New discoveries in Castillo de Huarmey confirm the previous assumptions of Polish archaeologists about the importance of the royal tomb in Castillo de Huarmey, Peru. The site studied by scientists from the University of Warsaw served as the final resting place for elite members of the Wari Empire. The most eminent craftsmen and artists serving at the royal court of Wari were also among the few of those who could be buried at the royal necropolis in Castillo de Huarmey.
10 years since the discovery of the royal tomb in Castillo de Huarmey
The archaeological site Castillo de Huarmey is located in the Ancash region on the northern coast of Peru, 1km from the town of Huarmey in a necropolis that covers an area of 45ha. This enormous and important complex functioned over 1300 years ago and was constructed and used by the Wari Empire, one of the most important pre-Incan states in Peru. Polish scientists from the University of Warsaw have been studying this important archaeological site since 2010.
10 years ago a research team led by Miłosz Giersz and Patrycja Prządka-Giersz from the University of Warsaw discovered the first tomb belonging to the highest female elite of the Wari Empire. Additionaly, the queen was not buried alone. Next to her, fifty seven other Wari nobles, six human sacrifices, and two tomb guards were buried. The latter individuals had their feet amputated, so they could not leave their eternal watch. In addition to that, over 1300 artifacts made of gold, silver, bronze, precious gems, wood, bone, and shells were deposited as grave goods and offerings. The history of the Wari Empire is still being rewritten in Castillo de Huarmey.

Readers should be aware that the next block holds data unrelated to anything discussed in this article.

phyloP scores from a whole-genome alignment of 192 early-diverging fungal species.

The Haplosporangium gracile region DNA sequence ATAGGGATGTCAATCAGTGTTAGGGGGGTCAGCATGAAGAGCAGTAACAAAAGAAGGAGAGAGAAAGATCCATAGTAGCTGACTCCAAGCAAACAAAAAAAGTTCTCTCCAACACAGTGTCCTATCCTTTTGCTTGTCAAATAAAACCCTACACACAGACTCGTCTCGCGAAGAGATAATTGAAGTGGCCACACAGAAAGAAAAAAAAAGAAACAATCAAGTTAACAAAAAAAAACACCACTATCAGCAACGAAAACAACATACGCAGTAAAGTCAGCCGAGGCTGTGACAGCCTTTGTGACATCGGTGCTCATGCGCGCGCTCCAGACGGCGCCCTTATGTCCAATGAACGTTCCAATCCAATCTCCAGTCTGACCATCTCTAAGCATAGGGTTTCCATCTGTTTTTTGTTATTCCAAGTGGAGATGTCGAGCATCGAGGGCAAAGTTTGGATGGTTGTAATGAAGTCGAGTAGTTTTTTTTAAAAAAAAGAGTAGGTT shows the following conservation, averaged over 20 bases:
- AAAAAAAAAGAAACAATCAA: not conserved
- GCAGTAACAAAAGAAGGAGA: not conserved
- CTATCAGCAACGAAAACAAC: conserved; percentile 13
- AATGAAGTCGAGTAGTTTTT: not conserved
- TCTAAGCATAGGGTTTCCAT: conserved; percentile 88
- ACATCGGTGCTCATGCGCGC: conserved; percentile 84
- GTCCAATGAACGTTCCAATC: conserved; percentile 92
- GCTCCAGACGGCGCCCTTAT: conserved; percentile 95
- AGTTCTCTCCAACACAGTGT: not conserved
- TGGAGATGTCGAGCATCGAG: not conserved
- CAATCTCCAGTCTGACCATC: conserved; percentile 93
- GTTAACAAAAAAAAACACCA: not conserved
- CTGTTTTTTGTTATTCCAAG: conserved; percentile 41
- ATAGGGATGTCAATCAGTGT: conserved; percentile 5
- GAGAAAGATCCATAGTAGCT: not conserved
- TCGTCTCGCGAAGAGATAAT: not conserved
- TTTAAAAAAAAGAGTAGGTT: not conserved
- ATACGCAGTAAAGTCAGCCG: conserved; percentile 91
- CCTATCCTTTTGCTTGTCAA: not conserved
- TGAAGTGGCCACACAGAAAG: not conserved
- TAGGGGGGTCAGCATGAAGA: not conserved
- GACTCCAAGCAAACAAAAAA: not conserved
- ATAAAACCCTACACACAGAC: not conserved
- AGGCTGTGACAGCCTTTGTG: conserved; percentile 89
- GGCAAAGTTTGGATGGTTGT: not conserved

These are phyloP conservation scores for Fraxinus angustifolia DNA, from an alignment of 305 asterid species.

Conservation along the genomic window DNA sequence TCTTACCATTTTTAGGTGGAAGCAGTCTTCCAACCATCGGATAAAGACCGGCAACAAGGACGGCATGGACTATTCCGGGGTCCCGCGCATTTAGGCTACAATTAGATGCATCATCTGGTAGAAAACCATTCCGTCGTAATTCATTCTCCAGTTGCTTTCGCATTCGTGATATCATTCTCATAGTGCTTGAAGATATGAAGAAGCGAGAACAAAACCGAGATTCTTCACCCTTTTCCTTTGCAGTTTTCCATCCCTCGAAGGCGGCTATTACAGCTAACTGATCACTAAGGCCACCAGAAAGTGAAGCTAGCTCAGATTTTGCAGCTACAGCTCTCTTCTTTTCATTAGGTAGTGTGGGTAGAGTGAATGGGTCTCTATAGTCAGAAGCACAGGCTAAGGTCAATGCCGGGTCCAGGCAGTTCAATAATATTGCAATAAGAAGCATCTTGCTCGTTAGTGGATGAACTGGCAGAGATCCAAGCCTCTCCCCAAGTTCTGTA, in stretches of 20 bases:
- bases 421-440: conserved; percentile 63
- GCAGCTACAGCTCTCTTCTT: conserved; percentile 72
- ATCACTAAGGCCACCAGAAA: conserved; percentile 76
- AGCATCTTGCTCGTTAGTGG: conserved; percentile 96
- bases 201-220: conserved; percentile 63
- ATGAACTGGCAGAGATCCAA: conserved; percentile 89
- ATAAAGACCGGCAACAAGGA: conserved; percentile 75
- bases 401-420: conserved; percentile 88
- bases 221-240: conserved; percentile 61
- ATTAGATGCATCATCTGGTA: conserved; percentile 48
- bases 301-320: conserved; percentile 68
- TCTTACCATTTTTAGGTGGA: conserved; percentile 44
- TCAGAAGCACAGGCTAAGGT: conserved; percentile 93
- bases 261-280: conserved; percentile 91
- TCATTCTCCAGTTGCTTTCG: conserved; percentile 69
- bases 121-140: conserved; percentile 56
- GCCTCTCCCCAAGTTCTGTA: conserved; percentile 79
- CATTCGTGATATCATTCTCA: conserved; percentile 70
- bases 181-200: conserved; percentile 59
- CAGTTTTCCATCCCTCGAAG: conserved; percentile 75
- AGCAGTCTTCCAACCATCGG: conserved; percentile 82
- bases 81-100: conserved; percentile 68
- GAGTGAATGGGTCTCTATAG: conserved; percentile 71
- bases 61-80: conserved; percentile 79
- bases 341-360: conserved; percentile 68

Recent discoveries at the royal necropolis in Castillo de Huarmey
In February 2022, Miłosz Giersz and Patrycja Prządka-Giersz discovered another important mortuary gallery with the remains of seven royal craftsmen. Four of them were adult individuals, two male and two female, while the remaining three’s age was assessed as adolescent. The bioarchaeological analysis was conducted by Wiesław Więckowski from the Faculty of Archaeology of the University of Warsaw, a member of Giersz’s research team. The craftsmen were buried along with their grave goods. Next to their mortal remains, their tools of trade and materials were buried among which were axe, knives, saw, and raw materials for basketry. In addition to these, textiles, wooden artifacts, painted leather in different stages of production, and products decorated with iconographic representations had been deposited as a testimony to their past profession. These findings confirm that Castillo de Huarmey served not only as an elite tomb, but also as a space of ancestral veneration, an important administrative center of the Wari Empire, and as a place of production of the finest handicrafts in the domain.
Based on our most recent findings, we could call this part of the royal necropolis “The Gallery of Elite Craftsmen”. For the first time, we have found the burials of male Wari elite, who were also fine craftsmen and artists. The golden and silver artifacts deposited with them support this assumption. This important discovery confirms our theories from previous field seasons: both men and women buried in the royal necropolis in Castillo de Huarmey were directly connected with the highest level of craft production and made the finest luxury goods of their era – Giersz explains to us
All of these new discoveries confirm the important role of Castillo de Huarmey in the Wari Empire and reinforce the view that it functioned as the most important power, administrative and craft centre and a necropolis of the highest elites of the empire, being the most important complex during the Wari period in the Peruvian coast. In addition, Giersz comments that this impressive find occurred in the midst of an uncertain scenario, since for many years Castillo de Huarmey had been considered to be looted in its entirety by treasure hunters.